If you think this post is about psychedelics or other types or tripping, tough luck. It isn’t. It’s about more mundane, yet orders of magnitude more important ways to span multiple realities.
First one is on the temporal axis.
Second one is on the space axis.
In simpler words, you span multiple realities on your temporal axis as you grow old. And you span multiple realities on the space axis as you travel and experience different types of cultures.
Why Would I Want To “Span Multiple Realities”?
You see, the world is melting. It has always been, in a way, as it was always transforming, but we are one of the few generations in human history which experienced a relatively peaceful and predictable time for decades. For us, the world seemed to be a good, comfortable and enjoyable place.
Not anymore. The structures are crumbling. Far from me the intention of spreading doom and gloom, but you don’t have to dig deep to find the signs, you just have to look around. You are required to wear a mask, to inject yourself with a medicine to access public services, you are continuously scared and kept in a state a submission. The fear is real, its object, though, is not.
But I’m going a little bit ahead of myself. Let’s get back to the topic, which was the benefit I was talking about, now from a more personal perspective.
I lived in a communist country until I was 19. The country was Romania and living there during communism wasn’t nice. You couldn’t leave the country, couldn’t access news from outside (unless you were taking the risk to listen to clandestine, CIA-funded radios like Free Europe), there was a continuous state of fear, and, in the last years, food was also scarce. State-owned media was broadcasting only propaganda, two hours per day. No entertainment, books were censored.
But, as bad as it was, spanning that reality, in time, taught me something very valuable. I can now recognize totalitarianism even if it’s not built on an ideology. I can recognize how fear and polarization are built, and how entire populations can be transformed into obedient peons.
It’s by using fear. During communism, the enemy was a person, or, to be more precise, an archetype: “the class enemy”. In the beginning, this class enemy was the capitalist, the rich, the oppressor who was sucking the blood of the poor. But as the communist state structures evolved, this enemy became fuzzier. In the end, if you opposed the system in any way, you were the enemy, no matter if you were poor or rich.
Creating an enemy is not new and it’s not an apanage of communism. Nazi used the same narrative, by making jews the enemy of the Arian race.
And today the enemy is a virus. Even daring to talk about this virus in a different way than the accepted propaganda is considered a crime. Even questioning the official approach – something that used to be the basis of democracy, debating – is now considered blasphemy. People lost their complexity and they are reduced to only two archetypes: vaxxers and anti-vaxxers.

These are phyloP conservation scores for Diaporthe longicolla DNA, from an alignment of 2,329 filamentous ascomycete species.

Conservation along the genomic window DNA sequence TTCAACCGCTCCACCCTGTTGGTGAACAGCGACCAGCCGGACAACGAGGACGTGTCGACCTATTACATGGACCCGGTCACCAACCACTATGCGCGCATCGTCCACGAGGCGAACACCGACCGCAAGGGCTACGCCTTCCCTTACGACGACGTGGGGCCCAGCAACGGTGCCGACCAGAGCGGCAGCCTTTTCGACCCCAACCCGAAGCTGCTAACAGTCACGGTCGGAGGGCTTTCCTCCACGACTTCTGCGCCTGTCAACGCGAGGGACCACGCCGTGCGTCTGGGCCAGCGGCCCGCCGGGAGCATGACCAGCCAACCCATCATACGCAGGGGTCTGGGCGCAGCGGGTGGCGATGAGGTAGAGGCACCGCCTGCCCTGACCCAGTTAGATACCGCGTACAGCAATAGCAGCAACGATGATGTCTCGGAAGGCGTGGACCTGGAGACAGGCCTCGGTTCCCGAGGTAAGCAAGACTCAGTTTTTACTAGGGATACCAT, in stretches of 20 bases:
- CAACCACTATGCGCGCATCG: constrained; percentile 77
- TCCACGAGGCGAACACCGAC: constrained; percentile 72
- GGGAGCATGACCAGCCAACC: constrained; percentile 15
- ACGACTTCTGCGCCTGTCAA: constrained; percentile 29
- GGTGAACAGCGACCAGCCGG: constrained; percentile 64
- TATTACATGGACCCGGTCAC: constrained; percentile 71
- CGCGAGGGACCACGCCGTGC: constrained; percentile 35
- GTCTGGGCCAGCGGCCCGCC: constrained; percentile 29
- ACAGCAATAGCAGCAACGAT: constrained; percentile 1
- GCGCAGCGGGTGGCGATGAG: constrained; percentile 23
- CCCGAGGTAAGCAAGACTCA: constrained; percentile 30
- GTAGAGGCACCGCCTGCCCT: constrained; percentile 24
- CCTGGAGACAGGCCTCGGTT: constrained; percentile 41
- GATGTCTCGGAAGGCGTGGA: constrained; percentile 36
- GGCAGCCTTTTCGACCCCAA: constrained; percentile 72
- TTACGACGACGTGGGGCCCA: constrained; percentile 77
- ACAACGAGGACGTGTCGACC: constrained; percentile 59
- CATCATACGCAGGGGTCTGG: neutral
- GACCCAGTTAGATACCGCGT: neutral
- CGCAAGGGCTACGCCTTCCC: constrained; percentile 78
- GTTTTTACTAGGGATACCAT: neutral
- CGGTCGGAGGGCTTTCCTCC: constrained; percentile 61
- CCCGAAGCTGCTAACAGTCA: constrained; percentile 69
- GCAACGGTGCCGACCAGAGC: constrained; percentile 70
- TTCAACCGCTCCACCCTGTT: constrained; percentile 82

Entire continents, like Australia, became locked down. And some of the people there, because of fear, think this is the way to go, think this is a good thing to happen.
If you could span by space the reality of Australia, and, let’s say, Sweden, you would be very, very surprised. Although coexisting in time, these two realities are very different, just as Romania was different in the eighties, from, let’s say, United States. Alas, going from Australia to Sweden is not possible at the moment. Just as communist countries had very strict border control, so does now Australia (and many other countries, like Canada, United Kingdom or New Zealand).
First of all, let me tell you how sad I am. I am not angry anymore. Just sad.
I lived in the reality that is being built now at a planetary scale and it’s an ugly one. It’s ugly not because your freedoms are limited, because for a certain amount of time you can live like that. It’s ugly because these freedoms are taken away by the same people that used to be your friends a few days ago. I saw this transformation during communism. People that I was considering friends were threatened by Securitate and they became snitches. Or, by fear of losing their job, or their apartment, they were becoming members of the Communist Party. And they turned against their own friends (sometimes even family) because they were afraid.
Like I said above, fear is real. Its object, though, is more or less fabricated. Just as the “class enemy” in communism was an inexistent, caricatural concept, so is now the virus. It does exist and it’s ugly, some people are dying from it, I’m not denying that. But the overall impact is vastly exaggerated. The containing measures, from lockdowns to mandates, are beyond normal. The fear built with the help of mainstream media is incredibly powerful, and I have eery flashbacks when I look at the news these days, because they remind me so much of the state-owned news bulletins during communism, in which there were only two topics: how the mighty President is leading us all towards victory, and how some of the peons are deviating from the norms, and are punished.
The Real Benefit
So, the real benefit of spanning multiple realities is to know what to prepare for. Again, I’m not saying this in a pessimistic way. After all, communism ended in Romania, and ended abruptly, in a Revolution which included the execution of the President.
This, too, shall pass.
But, before getting better, it might get worse for a while.